from hFbh1-depleted cells. The inset shows a
magnification of an SCE event in the boxed
region. Efficiency of hFbh1 knockdown is
shown in Fig. S3. Bar, 10 µm. (B) Box plot
showing results of the experiment in A. The
increase in SCE events in hFbh1-depleted
cells was reproduced in an independent ex-
periment. At least 25 metaphase spreads were
analyzed in each experiment. (C) SCE assay
of cells as in B. 2.5 nM camptothecin (CPT)
was present in the medium throughout the
course of the experiment. (D) A hypothetical
model of the pro- and anti-recombinase func-
tion of hFbh1 at stalled replication forks (left)
and resected DSBs (right). See Materials and
methods for further details.
JCB • VOLUME 186 • NUMBER 5 • 2009 662
maintained as described previously (Mailand et al., 2007). IR (6 Gy) was
delivered using an x-ray generator (150 kV; 15 mA; dose rate, 2.18 Gy/min;
HF160; Pantak). To induce local UV damage, cells grown on coverslips
were irradiated with 100 J/m2 UV-C light in a Stratalinker (Agilent Technol-
ogies) through a polycarbonate filter with 5-µm pores (Millipore). Drugs
used in this study included 1 µg/ml DOX (EMD), 1 mM HU (Sigma-Aldrich),
and 10 µM BrdU (Sigma-Aldrich).
Immunoblotting, immunoprecipitation, and immunofluorescence were per-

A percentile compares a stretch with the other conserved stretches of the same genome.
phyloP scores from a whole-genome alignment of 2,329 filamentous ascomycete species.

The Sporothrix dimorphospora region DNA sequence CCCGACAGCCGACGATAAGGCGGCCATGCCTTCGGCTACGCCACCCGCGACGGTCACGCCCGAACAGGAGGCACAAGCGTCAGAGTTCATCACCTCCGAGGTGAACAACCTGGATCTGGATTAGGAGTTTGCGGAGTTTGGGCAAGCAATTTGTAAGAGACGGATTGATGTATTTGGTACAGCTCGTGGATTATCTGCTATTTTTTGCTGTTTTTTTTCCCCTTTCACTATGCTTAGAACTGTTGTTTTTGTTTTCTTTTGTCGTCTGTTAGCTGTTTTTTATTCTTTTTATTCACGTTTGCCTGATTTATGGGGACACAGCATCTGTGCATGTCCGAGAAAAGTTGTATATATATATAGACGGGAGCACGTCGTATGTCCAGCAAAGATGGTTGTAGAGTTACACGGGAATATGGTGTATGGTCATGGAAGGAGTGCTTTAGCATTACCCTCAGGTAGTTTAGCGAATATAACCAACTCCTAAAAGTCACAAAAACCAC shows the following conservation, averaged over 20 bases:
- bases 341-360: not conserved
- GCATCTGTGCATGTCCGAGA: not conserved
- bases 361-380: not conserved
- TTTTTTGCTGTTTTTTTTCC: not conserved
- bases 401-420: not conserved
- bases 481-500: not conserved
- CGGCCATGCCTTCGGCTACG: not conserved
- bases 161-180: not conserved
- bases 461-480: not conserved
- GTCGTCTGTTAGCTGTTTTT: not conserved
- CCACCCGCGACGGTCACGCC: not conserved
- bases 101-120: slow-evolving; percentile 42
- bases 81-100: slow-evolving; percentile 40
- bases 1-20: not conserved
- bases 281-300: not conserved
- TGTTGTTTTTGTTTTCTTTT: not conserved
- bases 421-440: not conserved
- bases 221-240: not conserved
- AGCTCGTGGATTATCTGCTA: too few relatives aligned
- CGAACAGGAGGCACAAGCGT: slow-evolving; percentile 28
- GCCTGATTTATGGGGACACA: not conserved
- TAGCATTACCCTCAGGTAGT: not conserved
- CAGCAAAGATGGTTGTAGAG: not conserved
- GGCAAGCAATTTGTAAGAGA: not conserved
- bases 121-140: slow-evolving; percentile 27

formed as described previously (Mailand et al., 2006). To visualize gener-
ation of ssDNA upon HU treatment, cells were preincubated with BrdU for
24 h and subjected to BrdU immunofluorescence under nondenaturing con-
ditions. To remove soluble proteins before immunofluorescence, cells grown
on coverslips were preextracted for 5 min with ice-cold CSK buffer (10 mM
Pipes, pH 6.8, 300 mM sucrose, 100 mM NaCl, and 1.5 mM MgCl2) sup-
plemented with 0.5% Triton X-100 before fixation with 4% paraformalde-
hyde. To obtain chromatin-enriched cellular fractions, cells were lysed in
CSK buffer supplemented with 0.5% Triton X-100. Cell pellets were washed
once with CSK buffer, resuspended in 0.2 M HCl, and incubated at 4°C
for 2 h. The supernatant represented the chromatin-enriched fraction. A
rabbit polyclonal antibody to hFbh1 was raised against a peptide span-
ning amino acids 168–182 of hFbh1 (Eurogentec). Rabbit polyclonal
Rad51C antibody was provided by R. Kanaar (Erasmus Medical Center,
Rotterdam, Netherlands). Other antibodies used in this study included
mouse monoclonals to RPA (clone 9H8; NeoMarkers), BrdU (GE Health-
care), and Skp1 (Transduction Laboratories), rabbit polyclonals to Rad51
(H-92; Santa Cruz Biotechnology, Inc.), -H2AX (Millipore), cyclin A
(H-432; Santa Cruz Biotechnology, Inc.), full-length GFP (Santa Cruz Bio-
technology, Inc.), and human autoantibody to proliferating cell nuclear
antigen (Immuno Concepts). EdU (5-ethynyl-2-deoxyuridine) labeling was
performed by incubating cells with 10 µM EdU (Invitrogen) for 30 min fol-
lowed by fluorescent staining according to the manufacturer’s instructions.
Acquisition of confocal images was done essentially as described previ-
ously (Bekker-Jensen et al., 2006) using a confocal microscope (LSM 510;
Carl Zeiss, Inc.) fitted with a PPlan Neofluar 40× NA 1.3 oil immersion
objective (Carl Zeiss, Inc.). Laser microirradiation to generate DSBs in de-
fined nuclear volumes was performed as described previously (Bekker-